Do you give yourself deadlines for artwork?

I noticed that I haven’t done anything recently and if I do, then it’s really inconsistent. I am now trying to create one artwork or model or whatever per month. So that I have one thing I did per month to look back on. What are you thoughts and ideas? How do you manage you time spent with Blender as a hobby (or maybe even work) ? I’m curious.

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As someone with crippling ADHD, if I don’t give myself deadlines, I don’t accomplish anything. Up until recently I’ve been far too open-ended with my work in Blender- a few weeks ago, I locked myself down to making something, big or small, in Blender every day. It was probably the best thing I could have done for myself, with the exception of the last few days (I was on vacation), I’ve been able to do just that and learn and grow a lot.

As far as the work/hobby balance, I’m personally quite lucky. I work remotely at a company that doesn’t really care how I spend my time as long as I get my work done. It’s not uncommon for me to work for an hour, jump over to Blender for twenty minutes, spend five minutes catching up on BA, and rinse and repeat. If I didn’t have this flexibility, I’m not sure it would be possible to make something every day

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I always give myself deadlines when creating anything basically. That way I don’t waste too much time going into unnecessary details and focus on what’s really important.

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The weekend challenge on here, is quite useful for getting used to working to a deadline if you join in. 3-4 days from prompt to close. Not too stressful as its not a real deadline!

I used to work in Live TV, and events. Deadlines existed. Burnout, stress and anxiety followed. But, real life dealines force some pretty creative thinking when, the show HAS to go on.

Hope that helps

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It’s good to challenge yourself. It keeps you sharp. However there is a huge difference when under deadline for a customer vs. yourself.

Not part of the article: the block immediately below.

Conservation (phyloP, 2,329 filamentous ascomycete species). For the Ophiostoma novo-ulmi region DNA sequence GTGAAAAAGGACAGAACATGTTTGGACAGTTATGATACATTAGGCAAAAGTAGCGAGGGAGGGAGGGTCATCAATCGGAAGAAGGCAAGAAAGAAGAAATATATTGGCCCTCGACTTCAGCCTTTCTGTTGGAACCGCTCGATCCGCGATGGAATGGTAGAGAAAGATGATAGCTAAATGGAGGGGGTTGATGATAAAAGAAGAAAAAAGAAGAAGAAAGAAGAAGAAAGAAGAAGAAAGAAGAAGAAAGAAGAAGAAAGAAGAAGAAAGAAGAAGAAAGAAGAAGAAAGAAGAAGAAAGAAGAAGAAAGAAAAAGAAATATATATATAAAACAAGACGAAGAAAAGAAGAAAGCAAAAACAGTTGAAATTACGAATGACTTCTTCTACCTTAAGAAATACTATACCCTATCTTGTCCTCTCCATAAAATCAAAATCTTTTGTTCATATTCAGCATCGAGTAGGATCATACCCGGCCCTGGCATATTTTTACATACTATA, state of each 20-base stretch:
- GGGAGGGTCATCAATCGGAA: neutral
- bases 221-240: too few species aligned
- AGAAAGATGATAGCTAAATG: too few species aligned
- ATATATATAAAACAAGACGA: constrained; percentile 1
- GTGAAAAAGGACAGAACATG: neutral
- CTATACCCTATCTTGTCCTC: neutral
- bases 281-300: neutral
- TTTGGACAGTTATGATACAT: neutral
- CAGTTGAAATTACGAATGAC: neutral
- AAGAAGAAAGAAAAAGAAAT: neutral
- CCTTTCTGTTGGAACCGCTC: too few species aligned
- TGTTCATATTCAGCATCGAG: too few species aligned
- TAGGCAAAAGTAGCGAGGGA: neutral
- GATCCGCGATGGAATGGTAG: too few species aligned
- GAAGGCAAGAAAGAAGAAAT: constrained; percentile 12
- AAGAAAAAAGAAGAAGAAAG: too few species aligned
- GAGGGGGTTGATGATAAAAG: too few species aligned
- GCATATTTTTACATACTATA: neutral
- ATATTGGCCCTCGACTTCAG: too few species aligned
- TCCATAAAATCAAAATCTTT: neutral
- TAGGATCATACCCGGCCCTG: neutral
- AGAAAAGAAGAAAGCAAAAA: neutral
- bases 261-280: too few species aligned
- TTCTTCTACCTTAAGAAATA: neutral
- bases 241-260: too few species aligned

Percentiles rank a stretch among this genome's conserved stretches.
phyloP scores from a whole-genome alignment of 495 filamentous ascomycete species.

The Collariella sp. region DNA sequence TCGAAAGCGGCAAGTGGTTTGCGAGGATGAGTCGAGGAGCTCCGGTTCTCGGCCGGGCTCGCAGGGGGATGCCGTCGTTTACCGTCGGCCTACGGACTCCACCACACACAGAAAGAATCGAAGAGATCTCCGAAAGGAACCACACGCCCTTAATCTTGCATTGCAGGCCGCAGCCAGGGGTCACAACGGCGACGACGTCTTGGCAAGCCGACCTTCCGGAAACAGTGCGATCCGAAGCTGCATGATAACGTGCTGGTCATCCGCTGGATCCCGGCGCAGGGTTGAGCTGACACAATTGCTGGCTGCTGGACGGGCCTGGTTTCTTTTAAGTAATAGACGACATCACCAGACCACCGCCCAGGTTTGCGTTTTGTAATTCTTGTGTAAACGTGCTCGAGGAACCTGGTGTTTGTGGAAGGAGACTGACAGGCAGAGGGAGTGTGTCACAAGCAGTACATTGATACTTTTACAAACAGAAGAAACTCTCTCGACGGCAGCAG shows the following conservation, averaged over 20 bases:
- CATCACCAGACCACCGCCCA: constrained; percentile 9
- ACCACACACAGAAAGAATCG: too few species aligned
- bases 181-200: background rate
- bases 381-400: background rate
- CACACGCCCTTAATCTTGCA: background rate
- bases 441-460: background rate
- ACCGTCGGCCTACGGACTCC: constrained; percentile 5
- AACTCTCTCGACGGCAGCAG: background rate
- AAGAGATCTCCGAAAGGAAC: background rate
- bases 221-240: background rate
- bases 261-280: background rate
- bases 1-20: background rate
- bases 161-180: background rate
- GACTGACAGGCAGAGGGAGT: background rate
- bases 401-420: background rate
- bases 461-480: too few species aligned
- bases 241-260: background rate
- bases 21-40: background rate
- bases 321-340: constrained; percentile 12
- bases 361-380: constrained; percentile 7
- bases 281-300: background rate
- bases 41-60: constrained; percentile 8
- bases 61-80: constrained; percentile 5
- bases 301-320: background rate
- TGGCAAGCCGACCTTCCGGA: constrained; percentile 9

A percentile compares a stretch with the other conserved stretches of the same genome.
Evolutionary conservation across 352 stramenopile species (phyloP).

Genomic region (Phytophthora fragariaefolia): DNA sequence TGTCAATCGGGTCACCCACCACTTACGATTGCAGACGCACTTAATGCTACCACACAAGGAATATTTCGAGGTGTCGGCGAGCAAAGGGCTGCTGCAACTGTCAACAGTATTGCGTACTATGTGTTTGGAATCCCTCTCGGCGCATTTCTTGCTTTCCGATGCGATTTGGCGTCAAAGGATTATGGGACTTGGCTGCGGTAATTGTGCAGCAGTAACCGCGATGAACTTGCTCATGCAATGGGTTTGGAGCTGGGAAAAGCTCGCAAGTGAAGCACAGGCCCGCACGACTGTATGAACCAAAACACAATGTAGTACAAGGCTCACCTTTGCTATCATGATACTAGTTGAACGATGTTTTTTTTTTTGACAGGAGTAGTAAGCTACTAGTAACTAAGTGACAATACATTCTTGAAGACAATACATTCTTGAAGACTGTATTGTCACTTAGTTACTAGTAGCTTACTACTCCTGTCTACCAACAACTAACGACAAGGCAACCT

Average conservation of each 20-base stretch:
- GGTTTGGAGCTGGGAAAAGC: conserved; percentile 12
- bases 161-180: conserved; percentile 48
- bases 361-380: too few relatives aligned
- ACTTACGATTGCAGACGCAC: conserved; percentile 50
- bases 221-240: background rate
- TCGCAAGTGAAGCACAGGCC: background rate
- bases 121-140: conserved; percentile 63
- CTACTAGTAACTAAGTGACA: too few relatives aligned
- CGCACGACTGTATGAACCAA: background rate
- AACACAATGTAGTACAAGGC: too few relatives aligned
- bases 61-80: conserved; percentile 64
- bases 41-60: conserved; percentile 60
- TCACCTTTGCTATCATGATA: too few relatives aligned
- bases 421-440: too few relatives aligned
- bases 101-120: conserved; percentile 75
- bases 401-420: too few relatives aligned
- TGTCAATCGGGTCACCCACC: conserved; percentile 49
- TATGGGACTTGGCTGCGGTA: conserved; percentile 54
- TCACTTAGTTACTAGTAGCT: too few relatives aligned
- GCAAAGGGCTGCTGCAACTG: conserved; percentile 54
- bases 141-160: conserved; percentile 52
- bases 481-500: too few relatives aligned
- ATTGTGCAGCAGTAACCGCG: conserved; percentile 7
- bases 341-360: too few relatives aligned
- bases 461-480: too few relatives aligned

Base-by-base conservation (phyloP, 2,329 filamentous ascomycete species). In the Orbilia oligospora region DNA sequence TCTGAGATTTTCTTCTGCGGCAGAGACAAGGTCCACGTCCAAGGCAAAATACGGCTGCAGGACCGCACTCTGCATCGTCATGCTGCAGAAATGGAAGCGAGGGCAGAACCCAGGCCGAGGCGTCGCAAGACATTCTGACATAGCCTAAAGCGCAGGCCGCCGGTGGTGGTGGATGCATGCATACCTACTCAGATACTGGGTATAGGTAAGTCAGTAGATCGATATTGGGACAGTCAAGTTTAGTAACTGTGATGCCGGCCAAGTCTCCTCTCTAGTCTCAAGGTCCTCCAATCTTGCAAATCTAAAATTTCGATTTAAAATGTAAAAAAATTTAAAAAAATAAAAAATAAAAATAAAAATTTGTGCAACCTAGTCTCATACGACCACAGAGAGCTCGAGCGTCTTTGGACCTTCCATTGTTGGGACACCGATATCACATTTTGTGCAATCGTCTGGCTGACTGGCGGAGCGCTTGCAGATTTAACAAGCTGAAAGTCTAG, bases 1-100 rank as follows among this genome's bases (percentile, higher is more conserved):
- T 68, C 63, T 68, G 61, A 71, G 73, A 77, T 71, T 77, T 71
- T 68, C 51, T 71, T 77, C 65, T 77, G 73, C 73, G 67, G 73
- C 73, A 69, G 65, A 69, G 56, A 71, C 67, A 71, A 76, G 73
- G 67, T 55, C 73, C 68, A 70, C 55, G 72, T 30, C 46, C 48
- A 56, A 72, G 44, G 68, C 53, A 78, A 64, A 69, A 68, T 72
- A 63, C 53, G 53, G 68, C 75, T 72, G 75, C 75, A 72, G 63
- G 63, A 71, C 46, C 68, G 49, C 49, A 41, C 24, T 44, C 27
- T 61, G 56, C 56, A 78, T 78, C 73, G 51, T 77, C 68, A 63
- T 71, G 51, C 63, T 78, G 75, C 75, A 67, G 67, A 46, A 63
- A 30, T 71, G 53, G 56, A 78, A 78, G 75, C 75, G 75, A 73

No matter how much you try to challenge yourself, there is no real threat if you fail. For example. You have a customer that absolutely needs an item from you for production. The customer has arranged other areas based on your doing your job and having their product to them as promised.

Now, something happens and you are behind… if you miss that deadline it could be very costly for your client. They have to cancel and or rearrange their entire schedule, pay for time, so on and so on… (circumstances vary obviously :smiley: )

Even if you put yourself in that mindset and pretend that all is real… are you really going to do what it takes to make that deadline knowing deep down that it’s not real?

I personally have never missed a deadline… ever! I have had times where I would work with nothing but bathroom breaks when I was getting close to a deadline and having issues with code. I had one client in Scottsdale that would always send me a rush on Friday afternoon and need it by 2 PM the next day. Less than a 24 hour turn around. Most of the time it was simple data gathering programming, but some of their polls got a bit extensive so the hours were grueling. Great for me as I charged double my hourly rate for the rush LOL!

Yes, it is very stressful! Over the years I have learned to over-estimate the amount of time of projects. Try to eliminate deadline stress. When you finish before your quoted estimated time, the client is surprised and happy, even more happy when they see that they are paying less than the estimated price as well. (I charge time not project… maybe others do it differently).

For something that is new to me… like Blender. I am not fast, not confident in my skills yet… so I might challenge myself with a deadline. It would help me gauge my time so I would know what to charge for my creations. But I will also admit that if I am not getting paid, I may not take it as serious as I would a paying client. :wink:

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No, since it’s a hobby. I don’t do deadlines for hobbies; that would cause me to avoid the hobby. Deadlines are bad enough for work; I don’t want to carry that pressure into my personal life. I hate time pressure in all things because I am bad with time; it gets away from me, and when I regiment it I am always extremely aware of it and dislike that straitjacket because it is constantly stressful. I don’t play games that push a time limit on me either. I prefer other challenges than speed, if I feel I need a challenge.